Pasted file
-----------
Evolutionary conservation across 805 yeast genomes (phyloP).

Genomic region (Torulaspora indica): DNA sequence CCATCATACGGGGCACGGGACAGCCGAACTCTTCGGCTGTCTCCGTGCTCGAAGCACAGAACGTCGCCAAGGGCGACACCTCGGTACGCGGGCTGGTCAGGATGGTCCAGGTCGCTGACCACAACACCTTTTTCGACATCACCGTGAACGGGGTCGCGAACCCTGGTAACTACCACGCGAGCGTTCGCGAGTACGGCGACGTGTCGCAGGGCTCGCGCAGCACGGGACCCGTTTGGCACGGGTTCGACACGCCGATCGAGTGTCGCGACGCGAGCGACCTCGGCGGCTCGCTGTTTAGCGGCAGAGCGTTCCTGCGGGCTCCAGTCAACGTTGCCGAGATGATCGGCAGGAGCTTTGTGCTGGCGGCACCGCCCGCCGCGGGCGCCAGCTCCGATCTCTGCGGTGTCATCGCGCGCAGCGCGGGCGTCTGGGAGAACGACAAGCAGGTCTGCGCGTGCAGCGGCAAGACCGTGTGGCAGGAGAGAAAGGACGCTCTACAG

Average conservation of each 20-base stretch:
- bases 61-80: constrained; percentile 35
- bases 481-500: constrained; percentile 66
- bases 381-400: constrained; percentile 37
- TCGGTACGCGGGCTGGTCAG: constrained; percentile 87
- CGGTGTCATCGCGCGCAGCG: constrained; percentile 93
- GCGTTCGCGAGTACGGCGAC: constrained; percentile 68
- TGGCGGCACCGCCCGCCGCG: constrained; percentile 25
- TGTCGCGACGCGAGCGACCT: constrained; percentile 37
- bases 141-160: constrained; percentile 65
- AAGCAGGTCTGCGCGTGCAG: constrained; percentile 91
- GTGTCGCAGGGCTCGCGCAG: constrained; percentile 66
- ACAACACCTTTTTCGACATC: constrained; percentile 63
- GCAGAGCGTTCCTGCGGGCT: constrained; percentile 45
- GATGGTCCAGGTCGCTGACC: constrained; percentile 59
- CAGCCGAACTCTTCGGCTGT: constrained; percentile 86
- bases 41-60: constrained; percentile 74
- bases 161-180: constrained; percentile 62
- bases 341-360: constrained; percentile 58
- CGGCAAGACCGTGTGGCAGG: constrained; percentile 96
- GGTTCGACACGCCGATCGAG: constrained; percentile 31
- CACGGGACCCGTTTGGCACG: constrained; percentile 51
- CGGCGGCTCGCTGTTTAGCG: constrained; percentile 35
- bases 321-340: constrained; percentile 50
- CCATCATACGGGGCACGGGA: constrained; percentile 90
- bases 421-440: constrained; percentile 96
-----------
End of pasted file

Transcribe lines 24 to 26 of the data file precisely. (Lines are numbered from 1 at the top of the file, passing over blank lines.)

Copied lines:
- CACGGGACCCGTTTGGCACG: constrained; percentile 51
- CGGCGGCTCGCTGTTTAGCG: constrained; percentile 35
- bases 321-340: constrained; percentile 50